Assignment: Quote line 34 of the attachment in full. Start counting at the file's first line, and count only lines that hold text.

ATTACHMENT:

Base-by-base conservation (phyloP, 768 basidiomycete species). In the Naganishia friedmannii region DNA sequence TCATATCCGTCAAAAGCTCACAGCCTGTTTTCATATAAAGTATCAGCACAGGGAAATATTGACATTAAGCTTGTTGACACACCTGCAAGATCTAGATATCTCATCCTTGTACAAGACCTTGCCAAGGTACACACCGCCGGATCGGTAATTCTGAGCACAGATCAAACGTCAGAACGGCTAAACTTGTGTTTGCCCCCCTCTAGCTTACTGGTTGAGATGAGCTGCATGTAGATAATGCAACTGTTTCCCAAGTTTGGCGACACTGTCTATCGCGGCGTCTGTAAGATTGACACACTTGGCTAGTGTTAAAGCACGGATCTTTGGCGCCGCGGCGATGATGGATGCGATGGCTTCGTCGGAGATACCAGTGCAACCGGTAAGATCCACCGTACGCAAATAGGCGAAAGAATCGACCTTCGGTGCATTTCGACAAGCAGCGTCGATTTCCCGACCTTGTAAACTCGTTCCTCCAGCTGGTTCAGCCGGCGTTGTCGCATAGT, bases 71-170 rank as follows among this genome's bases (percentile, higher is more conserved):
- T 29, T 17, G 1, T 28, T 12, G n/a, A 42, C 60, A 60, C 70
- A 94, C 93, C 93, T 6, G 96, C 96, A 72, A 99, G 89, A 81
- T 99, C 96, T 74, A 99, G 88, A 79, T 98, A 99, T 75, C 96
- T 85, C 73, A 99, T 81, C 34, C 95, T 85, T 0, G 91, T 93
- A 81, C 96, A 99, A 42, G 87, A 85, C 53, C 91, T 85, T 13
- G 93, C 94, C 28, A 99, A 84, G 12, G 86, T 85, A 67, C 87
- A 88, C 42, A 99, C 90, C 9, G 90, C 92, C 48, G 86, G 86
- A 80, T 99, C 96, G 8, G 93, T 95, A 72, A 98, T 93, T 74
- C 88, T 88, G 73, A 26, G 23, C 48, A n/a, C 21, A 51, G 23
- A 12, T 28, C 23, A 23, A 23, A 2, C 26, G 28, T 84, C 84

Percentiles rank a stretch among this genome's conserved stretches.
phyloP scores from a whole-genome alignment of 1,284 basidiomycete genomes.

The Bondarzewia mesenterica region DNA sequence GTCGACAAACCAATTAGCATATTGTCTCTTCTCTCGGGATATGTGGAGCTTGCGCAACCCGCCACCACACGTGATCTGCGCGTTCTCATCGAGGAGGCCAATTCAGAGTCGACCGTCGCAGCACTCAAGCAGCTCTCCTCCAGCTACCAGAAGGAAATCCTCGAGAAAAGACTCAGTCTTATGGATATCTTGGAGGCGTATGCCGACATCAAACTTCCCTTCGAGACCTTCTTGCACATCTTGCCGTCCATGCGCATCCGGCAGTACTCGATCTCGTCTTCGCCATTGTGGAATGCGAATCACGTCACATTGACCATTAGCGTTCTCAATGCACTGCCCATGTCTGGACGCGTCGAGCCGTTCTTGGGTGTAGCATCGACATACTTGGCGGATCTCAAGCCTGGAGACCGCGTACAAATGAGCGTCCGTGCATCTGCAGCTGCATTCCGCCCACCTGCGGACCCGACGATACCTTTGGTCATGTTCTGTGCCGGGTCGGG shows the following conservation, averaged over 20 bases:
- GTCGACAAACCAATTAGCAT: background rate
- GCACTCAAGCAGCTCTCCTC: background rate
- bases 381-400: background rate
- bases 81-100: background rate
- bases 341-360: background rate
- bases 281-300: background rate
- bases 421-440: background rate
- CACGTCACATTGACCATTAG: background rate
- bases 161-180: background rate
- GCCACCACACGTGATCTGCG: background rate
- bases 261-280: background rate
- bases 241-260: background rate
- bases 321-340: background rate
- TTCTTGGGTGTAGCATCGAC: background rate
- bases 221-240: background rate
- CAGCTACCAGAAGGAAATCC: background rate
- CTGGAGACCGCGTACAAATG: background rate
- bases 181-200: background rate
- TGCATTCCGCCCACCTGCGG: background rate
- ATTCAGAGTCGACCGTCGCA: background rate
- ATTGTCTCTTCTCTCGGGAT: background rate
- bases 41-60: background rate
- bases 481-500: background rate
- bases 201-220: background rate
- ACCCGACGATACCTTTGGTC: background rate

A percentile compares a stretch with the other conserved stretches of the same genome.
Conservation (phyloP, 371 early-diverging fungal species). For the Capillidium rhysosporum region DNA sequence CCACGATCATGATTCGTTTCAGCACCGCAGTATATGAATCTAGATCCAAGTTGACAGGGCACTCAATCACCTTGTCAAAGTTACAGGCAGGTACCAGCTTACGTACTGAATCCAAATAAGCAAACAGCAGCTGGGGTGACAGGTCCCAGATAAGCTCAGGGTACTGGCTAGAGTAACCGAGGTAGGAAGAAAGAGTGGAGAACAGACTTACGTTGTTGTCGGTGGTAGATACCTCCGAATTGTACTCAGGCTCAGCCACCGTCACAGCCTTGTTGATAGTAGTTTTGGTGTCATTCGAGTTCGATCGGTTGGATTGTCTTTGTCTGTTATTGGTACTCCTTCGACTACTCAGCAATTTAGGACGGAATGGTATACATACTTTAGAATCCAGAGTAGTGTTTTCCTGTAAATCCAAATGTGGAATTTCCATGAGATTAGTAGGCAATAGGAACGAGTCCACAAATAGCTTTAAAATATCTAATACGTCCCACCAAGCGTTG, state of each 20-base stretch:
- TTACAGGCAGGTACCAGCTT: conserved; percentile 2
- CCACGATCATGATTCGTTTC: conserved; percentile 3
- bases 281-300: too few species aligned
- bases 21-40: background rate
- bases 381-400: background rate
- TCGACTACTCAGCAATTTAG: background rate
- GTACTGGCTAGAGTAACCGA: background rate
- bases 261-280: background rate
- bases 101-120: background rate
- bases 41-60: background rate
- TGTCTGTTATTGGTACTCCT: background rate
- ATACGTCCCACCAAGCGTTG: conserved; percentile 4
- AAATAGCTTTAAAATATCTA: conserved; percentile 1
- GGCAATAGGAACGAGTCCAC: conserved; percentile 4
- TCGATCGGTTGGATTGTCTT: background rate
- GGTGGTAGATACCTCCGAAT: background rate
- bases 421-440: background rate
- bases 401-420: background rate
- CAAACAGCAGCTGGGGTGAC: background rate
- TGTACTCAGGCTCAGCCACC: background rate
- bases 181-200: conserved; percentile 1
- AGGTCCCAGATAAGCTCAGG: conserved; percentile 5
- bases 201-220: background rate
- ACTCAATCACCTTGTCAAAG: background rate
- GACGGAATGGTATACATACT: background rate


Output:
- ATTCAGAGTCGACCGTCGCA: background rate